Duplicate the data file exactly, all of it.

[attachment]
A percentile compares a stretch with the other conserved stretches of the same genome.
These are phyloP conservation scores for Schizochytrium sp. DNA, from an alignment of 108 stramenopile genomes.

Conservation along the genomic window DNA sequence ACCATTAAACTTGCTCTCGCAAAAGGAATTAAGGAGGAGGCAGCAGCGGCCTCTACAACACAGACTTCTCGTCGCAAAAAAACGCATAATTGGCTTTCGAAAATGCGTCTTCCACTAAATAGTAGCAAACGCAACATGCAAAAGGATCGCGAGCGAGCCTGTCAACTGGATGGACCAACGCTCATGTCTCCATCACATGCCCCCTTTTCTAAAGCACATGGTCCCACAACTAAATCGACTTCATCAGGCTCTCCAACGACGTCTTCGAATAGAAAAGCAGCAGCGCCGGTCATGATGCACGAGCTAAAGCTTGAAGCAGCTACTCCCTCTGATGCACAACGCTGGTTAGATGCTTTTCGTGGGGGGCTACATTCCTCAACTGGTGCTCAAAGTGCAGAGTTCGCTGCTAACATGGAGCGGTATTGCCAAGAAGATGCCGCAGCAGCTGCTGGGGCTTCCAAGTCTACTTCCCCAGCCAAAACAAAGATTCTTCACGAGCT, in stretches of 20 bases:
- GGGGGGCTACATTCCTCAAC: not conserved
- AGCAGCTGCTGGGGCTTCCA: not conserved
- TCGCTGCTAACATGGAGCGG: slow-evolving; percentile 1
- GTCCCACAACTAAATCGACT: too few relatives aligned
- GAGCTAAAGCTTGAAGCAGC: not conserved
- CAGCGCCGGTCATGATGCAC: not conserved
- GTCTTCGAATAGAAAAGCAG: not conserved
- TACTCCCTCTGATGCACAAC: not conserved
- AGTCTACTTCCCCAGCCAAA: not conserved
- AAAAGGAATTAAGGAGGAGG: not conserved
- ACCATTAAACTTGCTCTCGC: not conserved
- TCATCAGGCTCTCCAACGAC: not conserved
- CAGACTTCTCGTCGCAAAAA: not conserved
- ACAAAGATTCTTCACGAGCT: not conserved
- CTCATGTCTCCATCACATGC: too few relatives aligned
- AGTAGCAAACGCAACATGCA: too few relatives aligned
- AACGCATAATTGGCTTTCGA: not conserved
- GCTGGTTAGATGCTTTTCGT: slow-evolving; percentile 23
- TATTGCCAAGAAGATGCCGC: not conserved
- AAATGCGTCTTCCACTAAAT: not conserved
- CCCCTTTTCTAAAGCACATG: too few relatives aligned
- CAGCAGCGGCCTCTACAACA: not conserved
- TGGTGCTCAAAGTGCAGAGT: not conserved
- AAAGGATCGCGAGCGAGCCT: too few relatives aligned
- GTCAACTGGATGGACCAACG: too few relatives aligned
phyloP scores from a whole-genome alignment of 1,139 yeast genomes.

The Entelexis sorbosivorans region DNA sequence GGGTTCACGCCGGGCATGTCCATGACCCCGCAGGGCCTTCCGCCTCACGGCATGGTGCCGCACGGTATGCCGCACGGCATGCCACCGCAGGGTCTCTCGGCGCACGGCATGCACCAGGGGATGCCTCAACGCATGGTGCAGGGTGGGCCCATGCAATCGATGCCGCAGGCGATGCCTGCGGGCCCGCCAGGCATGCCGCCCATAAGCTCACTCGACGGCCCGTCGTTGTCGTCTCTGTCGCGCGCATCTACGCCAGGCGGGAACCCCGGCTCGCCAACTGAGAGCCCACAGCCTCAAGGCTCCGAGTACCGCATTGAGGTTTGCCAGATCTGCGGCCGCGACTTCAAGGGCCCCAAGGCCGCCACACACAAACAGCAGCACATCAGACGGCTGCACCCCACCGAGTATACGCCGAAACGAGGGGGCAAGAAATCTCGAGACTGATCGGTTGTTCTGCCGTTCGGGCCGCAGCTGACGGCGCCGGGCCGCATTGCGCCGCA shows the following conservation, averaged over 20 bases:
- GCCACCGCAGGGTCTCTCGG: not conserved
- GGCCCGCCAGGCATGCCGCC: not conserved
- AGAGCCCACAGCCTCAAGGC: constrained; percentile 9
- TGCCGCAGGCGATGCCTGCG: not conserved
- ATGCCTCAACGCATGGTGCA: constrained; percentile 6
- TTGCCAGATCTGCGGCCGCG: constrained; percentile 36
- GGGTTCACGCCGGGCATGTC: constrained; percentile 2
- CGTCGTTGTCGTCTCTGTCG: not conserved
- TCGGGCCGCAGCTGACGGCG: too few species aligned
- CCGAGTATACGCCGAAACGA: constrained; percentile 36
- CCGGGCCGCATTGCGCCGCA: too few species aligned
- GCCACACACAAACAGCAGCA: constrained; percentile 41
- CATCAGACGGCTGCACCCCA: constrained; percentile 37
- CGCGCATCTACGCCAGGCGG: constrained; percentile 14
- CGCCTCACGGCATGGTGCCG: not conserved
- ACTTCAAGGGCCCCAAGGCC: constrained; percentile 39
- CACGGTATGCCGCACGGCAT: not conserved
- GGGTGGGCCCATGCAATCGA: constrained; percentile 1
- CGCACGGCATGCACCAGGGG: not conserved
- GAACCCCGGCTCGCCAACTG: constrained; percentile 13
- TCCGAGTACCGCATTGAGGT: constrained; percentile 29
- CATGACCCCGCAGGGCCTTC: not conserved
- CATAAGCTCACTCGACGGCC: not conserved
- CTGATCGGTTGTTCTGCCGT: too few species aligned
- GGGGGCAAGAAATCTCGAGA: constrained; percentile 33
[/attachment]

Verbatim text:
A percentile compares a stretch with the other conserved stretches of the same genome.
These are phyloP conservation scores for Schizochytrium sp. DNA, from an alignment of 108 stramenopile genomes.

Conservation along the genomic window DNA sequence ACCATTAAACTTGCTCTCGCAAAAGGAATTAAGGAGGAGGCAGCAGCGGCCTCTACAACACAGACTTCTCGTCGCAAAAAAACGCATAATTGGCTTTCGAAAATGCGTCTTCCACTAAATAGTAGCAAACGCAACATGCAAAAGGATCGCGAGCGAGCCTGTCAACTGGATGGACCAACGCTCATGTCTCCATCACATGCCCCCTTTTCTAAAGCACATGGTCCCACAACTAAATCGACTTCATCAGGCTCTCCAACGACGTCTTCGAATAGAAAAGCAGCAGCGCCGGTCATGATGCACGAGCTAAAGCTTGAAGCAGCTACTCCCTCTGATGCACAACGCTGGTTAGATGCTTTTCGTGGGGGGCTACATTCCTCAACTGGTGCTCAAAGTGCAGAGTTCGCTGCTAACATGGAGCGGTATTGCCAAGAAGATGCCGCAGCAGCTGCTGGGGCTTCCAAGTCTACTTCCCCAGCCAAAACAAAGATTCTTCACGAGCT, in stretches of 20 bases:
- GGGGGGCTACATTCCTCAAC: not conserved
- AGCAGCTGCTGGGGCTTCCA: not conserved
- TCGCTGCTAACATGGAGCGG: slow-evolving; percentile 1
- GTCCCACAACTAAATCGACT: too few relatives aligned
- GAGCTAAAGCTTGAAGCAGC: not conserved
- CAGCGCCGGTCATGATGCAC: not conserved
- GTCTTCGAATAGAAAAGCAG: not conserved
- TACTCCCTCTGATGCACAAC: not conserved
- AGTCTACTTCCCCAGCCAAA: not conserved
- AAAAGGAATTAAGGAGGAGG: not conserved
- ACCATTAAACTTGCTCTCGC: not conserved
- TCATCAGGCTCTCCAACGAC: not conserved
- CAGACTTCTCGTCGCAAAAA: not conserved
- ACAAAGATTCTTCACGAGCT: not conserved
- CTCATGTCTCCATCACATGC: too few relatives aligned
- AGTAGCAAACGCAACATGCA: too few relatives aligned
- AACGCATAATTGGCTTTCGA: not conserved
- GCTGGTTAGATGCTTTTCGT: slow-evolving; percentile 23
- TATTGCCAAGAAGATGCCGC: not conserved
- AAATGCGTCTTCCACTAAAT: not conserved
- CCCCTTTTCTAAAGCACATG: too few relatives aligned
- CAGCAGCGGCCTCTACAACA: not conserved
- TGGTGCTCAAAGTGCAGAGT: not conserved
- AAAGGATCGCGAGCGAGCCT: too few relatives aligned
- GTCAACTGGATGGACCAACG: too few relatives aligned
phyloP scores from a whole-genome alignment of 1,139 yeast genomes.

The Entelexis sorbosivorans region DNA sequence GGGTTCACGCCGGGCATGTCCATGACCCCGCAGGGCCTTCCGCCTCACGGCATGGTGCCGCACGGTATGCCGCACGGCATGCCACCGCAGGGTCTCTCGGCGCACGGCATGCACCAGGGGATGCCTCAACGCATGGTGCAGGGTGGGCCCATGCAATCGATGCCGCAGGCGATGCCTGCGGGCCCGCCAGGCATGCCGCCCATAAGCTCACTCGACGGCCCGTCGTTGTCGTCTCTGTCGCGCGCATCTACGCCAGGCGGGAACCCCGGCTCGCCAACTGAGAGCCCACAGCCTCAAGGCTCCGAGTACCGCATTGAGGTTTGCCAGATCTGCGGCCGCGACTTCAAGGGCCCCAAGGCCGCCACACACAAACAGCAGCACATCAGACGGCTGCACCCCACCGAGTATACGCCGAAACGAGGGGGCAAGAAATCTCGAGACTGATCGGTTGTTCTGCCGTTCGGGCCGCAGCTGACGGCGCCGGGCCGCATTGCGCCGCA shows the following conservation, averaged over 20 bases:
- GCCACCGCAGGGTCTCTCGG: not conserved
- GGCCCGCCAGGCATGCCGCC: not conserved
- AGAGCCCACAGCCTCAAGGC: constrained; percentile 9
- TGCCGCAGGCGATGCCTGCG: not conserved
- ATGCCTCAACGCATGGTGCA: constrained; percentile 6
- TTGCCAGATCTGCGGCCGCG: constrained; percentile 36
- GGGTTCACGCCGGGCATGTC: constrained; percentile 2
- CGTCGTTGTCGTCTCTGTCG: not conserved
- TCGGGCCGCAGCTGACGGCG: too few species aligned
- CCGAGTATACGCCGAAACGA: constrained; percentile 36
- CCGGGCCGCATTGCGCCGCA: too few species aligned
- GCCACACACAAACAGCAGCA: constrained; percentile 41
- CATCAGACGGCTGCACCCCA: constrained; percentile 37
- CGCGCATCTACGCCAGGCGG: constrained; percentile 14
- CGCCTCACGGCATGGTGCCG: not conserved
- ACTTCAAGGGCCCCAAGGCC: constrained; percentile 39
- CACGGTATGCCGCACGGCAT: not conserved
- GGGTGGGCCCATGCAATCGA: constrained; percentile 1
- CGCACGGCATGCACCAGGGG: not conserved
- GAACCCCGGCTCGCCAACTG: constrained; percentile 13
- TCCGAGTACCGCATTGAGGT: constrained; percentile 29
- CATGACCCCGCAGGGCCTTC: not conserved
- CATAAGCTCACTCGACGGCC: not conserved
- CTGATCGGTTGTTCTGCCGT: too few species aligned
- GGGGGCAAGAAATCTCGAGA: constrained; percentile 33